The sequencing of the genetic codes of wheat stem rust pathogen (Puccinia graminis) and poplar leaf rust pathogen (Melampsora larici-populina) is expected to help researchers develop control strategies to address worldwide threats to wheat fields and tree plantations.
The study, published in the Proceedings of the National Academy of Sciences, was a six-year collaborative effort of USDA's Agricultural Research Service (ARS), the U.S. Department of Energy Joint Genome Institute, the National Science Foundation, the Broad Institute of Harvard and the Massachusetts Institute of Technology, the University of Minnesota and the French National Institute for Agricultural Research.
"The threats these pathogens pose to two essential agricultural products are very real, and that makes it important to learn everything we can about them, from their molecular underpinnings to how they survive and spread infection," said Edward B. Knipling, administrator of ARS, USDA's principal intramural scientific research agency. The research supports the USDA priority of developing new sources of bioenergy and promoting international food security.
Wheat stem rust causes major epidemics of both barley and wheat worldwide. A strain known as Ug99 has spread across Africa and into Central Asia, and has been able to overcome most of the stem-rust-resistant wheat varieties developed over the past 50 years.
Poplar leaf rust can cause significant losses in poplar tree plantations. Poplar is an important crop for the wood industry and is becoming increasingly important to the biofuel industry in the United States and Europe because of its rapid and significant production of biomass.
The study represents the first genome-wide characterization of any rust fungus, a diverse group of more than 6,000 species, according to Les Szabo, a lead researcher on this project. Szabo works at the ARS Cereal Disease Laboratory in St. Paul, Minn.
Rust fungi depend on living tissue of their hosts for survival. The pathogens secrete proteins that enable them to block the host plant's defenses and steal nutrients. The research uncovered evidence that both pathogens have large numbers of such "effector" proteins, an indication that they likely co-evolved with their host plants, according to the study authors.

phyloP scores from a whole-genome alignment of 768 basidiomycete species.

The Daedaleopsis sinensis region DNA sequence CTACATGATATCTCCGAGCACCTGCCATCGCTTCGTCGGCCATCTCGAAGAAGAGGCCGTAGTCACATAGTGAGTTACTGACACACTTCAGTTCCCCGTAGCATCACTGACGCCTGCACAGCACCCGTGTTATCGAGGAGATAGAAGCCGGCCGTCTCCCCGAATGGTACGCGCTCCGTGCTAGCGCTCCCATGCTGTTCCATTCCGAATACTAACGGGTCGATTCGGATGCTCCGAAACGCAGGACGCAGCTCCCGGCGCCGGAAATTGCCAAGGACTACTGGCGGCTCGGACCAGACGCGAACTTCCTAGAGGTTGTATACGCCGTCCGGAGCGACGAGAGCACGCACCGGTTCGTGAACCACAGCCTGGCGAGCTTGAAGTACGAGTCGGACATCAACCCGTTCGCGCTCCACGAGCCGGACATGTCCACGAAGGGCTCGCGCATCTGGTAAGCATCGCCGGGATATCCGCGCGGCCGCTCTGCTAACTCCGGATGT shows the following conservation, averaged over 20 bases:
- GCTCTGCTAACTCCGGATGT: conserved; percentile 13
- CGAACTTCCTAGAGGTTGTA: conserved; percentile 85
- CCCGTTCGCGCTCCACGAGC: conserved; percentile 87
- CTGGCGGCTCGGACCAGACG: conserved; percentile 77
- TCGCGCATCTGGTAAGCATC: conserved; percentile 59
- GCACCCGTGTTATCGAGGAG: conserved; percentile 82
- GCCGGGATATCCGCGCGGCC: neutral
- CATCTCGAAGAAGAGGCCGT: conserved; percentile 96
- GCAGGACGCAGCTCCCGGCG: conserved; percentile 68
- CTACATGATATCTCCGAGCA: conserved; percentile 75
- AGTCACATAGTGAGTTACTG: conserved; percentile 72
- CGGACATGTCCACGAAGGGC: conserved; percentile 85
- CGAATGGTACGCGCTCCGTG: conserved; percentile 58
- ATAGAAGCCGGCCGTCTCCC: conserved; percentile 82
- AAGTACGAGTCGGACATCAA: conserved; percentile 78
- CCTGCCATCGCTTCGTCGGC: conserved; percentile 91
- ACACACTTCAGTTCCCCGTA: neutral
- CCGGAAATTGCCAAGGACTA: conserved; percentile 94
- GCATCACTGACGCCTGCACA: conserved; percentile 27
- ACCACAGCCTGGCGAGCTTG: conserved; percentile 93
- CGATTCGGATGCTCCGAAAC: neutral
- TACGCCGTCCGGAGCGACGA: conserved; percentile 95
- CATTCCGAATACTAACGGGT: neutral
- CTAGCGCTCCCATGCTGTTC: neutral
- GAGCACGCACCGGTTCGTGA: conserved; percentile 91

Because they need a plant host to survive, the pathogens can't be cultured in a laboratory and are notoriously hard to study. But the genetic sequencing opens a window into the never-ending arms race between these pathogens and their hosts, Szabo said.
The team's sequence data has been released in GenBank, a genetic database administered by the National Center for Biotechnology Information at the National Institutes of Health.
USDA is an equal opportunity provider, employer and lender. To file a complaint of discrimination, write: USDA, Director, Office of Civil Rights, 1400 Independence Ave., S.W., Washington, D.C. 20250-9410 or call (800) 795-3272 (voice), or (202) 720-6382 (TDD).
Dennis O'Brien | EurekAlert!
Microjet generator for highly viscous fluids
13.02.2018 | Tokyo University of Agriculture and Technology
Sweet route to greater yields
08.02.2018 | Rothamsted Research
Breakthrough provides a new concept of the design of molecular motors, sensors and electricity generators at nanoscale
Researchers from the Institute of Organic Chemistry and Biochemistry of the CAS (IOCB Prague), Institute of Physics of the CAS (IP CAS) and Palacký University...
For photographers and scientists, lenses are lifesavers. They reflect and refract light, making possible the imaging systems that drive discovery through the microscope and preserve history through cameras.
But today's glass-based lenses are bulky and resist miniaturization. Next-generation technologies, such as ultrathin cameras or tiny microscopes, require...
Scientists from the University of Zurich have succeeded for the first time in tracking individual stem cells and their neuronal progeny over months within the intact adult brain. This study sheds light on how new neurons are produced throughout life.
The generation of new nerve cells was once thought to taper off at the end of embryonic development. However, recent research has shown that the adult brain...
Theoretical physicists propose to use negative interference to control heat flow in quantum devices. Study published in Physical Review Letters
Quantum computer parts are sensitive and need to be cooled to very low temperatures. Their tiny size makes them particularly susceptible to a temperature...
Let’s say the armrest is broken in your vintage car. As things stand, you would need a lot of luck and persistence to find the right spare part. But in the world of Industrie 4.0 and production with batch sizes of one, you can simply scan the armrest and print it out. This is made possible by the first ever 3D scanner capable of working autonomously and in real time. The autonomous scanning system will be on display at the Hannover Messe Preview on February 6 and at the Hannover Messe proper from April 23 to 27, 2018 (Hall 6, Booth A30).
Part of the charm of vintage cars is that they stopped making them long ago, so it is special when you do see one out on the roads. If something breaks or...
15.02.2018 | Event News
13.02.2018 | Event News
12.02.2018 | Event News
16.02.2018 | Information Technology
16.02.2018 | Health and Medicine
16.02.2018 | Physics and Astronomy